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Feeling Fat, Angst, and OH MY GOSH I AM NOW ONE OF THOSE PEOPLE!

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Notice: I swore I would never write about being fat and how much I hate it or start writing about a “weight loss journey” because I am NOT one of those people, except, OH MY GOSH NOW I AM ONE OF THOSE PEOPLE. I am doing it and I am both disgusted by myself and proud of myself for putting this out into the world. I did not write this to fish for compliments. I generally like myself and pride myself on being authentic and relatable. That said, I wouldn’t mind being authentic and relatable and also a swimsuit model. Of course, the good Lord knew this and knew I would shamelessly flaunt my assets, so to keep me humble, he made me too short, pasty skinned, and gave me the bone structure of a circa 1970s Little People toy, even when I was young and thin. I will never frolic on a Brazilian beach in a thong bikini, posing for Sports Illustrated, which annoys me, but God grant me the serenity to accept the things I cannot change…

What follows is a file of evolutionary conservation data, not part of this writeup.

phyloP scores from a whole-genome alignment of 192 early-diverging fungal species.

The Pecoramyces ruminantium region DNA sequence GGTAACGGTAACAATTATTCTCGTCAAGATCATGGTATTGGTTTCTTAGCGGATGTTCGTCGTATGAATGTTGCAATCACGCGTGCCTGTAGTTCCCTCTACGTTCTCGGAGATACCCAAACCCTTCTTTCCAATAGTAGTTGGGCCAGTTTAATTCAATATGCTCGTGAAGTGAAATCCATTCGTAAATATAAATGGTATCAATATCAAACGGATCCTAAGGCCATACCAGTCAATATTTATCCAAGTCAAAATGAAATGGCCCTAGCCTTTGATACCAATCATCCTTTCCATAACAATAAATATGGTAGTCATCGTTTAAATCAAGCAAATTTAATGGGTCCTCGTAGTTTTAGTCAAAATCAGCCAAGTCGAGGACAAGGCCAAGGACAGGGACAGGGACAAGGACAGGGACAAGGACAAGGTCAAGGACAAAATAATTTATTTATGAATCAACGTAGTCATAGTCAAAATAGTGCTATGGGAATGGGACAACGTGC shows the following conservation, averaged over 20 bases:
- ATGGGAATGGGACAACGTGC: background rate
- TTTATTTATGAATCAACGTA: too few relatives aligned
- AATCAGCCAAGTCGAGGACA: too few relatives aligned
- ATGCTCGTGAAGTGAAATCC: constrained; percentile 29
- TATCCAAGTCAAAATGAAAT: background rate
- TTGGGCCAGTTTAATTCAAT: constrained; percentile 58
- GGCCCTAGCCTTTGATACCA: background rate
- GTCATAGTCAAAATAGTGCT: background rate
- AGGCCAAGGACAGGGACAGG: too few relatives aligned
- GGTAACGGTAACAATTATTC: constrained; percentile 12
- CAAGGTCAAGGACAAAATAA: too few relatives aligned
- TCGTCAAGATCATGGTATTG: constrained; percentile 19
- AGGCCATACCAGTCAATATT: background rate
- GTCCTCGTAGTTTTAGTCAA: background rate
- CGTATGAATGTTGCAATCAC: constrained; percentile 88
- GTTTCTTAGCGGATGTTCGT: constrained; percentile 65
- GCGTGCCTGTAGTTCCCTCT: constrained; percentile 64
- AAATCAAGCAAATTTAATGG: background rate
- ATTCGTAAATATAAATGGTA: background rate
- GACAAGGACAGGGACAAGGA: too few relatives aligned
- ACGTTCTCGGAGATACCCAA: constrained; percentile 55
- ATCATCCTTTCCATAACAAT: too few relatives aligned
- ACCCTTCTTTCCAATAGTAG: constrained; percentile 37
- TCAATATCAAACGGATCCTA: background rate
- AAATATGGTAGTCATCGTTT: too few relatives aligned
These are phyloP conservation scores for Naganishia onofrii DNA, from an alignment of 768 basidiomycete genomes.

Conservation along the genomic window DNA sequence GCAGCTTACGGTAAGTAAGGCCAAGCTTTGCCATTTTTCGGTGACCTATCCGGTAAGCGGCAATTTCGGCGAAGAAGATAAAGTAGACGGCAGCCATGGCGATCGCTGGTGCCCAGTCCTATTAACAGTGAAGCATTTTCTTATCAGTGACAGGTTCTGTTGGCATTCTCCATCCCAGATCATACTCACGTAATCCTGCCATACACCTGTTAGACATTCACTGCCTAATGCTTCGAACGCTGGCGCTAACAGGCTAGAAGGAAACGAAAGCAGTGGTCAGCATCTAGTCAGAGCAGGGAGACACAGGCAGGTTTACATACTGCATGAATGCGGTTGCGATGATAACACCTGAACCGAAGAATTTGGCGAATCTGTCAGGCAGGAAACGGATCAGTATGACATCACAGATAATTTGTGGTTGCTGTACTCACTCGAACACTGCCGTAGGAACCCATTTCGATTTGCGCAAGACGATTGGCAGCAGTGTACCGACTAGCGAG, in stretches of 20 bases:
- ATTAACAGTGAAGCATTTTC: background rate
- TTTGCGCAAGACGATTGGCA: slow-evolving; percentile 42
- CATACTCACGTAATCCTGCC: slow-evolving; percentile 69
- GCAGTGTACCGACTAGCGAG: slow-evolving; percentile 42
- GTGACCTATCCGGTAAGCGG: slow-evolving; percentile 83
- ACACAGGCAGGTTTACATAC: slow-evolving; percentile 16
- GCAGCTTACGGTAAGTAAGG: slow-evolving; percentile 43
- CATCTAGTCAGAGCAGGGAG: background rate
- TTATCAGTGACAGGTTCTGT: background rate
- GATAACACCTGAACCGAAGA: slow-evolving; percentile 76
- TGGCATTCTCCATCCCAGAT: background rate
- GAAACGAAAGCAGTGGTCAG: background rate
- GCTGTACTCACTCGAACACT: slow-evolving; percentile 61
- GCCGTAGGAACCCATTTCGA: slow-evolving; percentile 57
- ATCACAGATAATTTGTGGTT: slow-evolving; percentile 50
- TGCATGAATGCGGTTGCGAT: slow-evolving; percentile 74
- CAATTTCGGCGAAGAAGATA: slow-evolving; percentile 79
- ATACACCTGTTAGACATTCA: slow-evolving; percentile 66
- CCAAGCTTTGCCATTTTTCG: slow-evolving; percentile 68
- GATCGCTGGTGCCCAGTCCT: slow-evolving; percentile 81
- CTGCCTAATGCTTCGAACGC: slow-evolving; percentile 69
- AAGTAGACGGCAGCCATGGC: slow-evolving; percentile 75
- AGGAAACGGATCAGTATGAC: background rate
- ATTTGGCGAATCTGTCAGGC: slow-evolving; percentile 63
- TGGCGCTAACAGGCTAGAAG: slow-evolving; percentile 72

Little People 2

I turn 40 this year.  That sounds so old to me, and yes, I am a little angsty over it.  In my head, I still feel like I’m 18, so it never fails to shock me when I see the dumpy, middle aged woman in the mirror.  Who even IS THAT? But I can’t even ask myself “How did this happen?” I know how it happened. My response to stress and big feelings has always been to eat. I am high strung and sensitive, despite my attempts to appear happy-go-lucky and chill, so I am always over-emoting one way or another. EAT ALL THE FOOD, GIRL!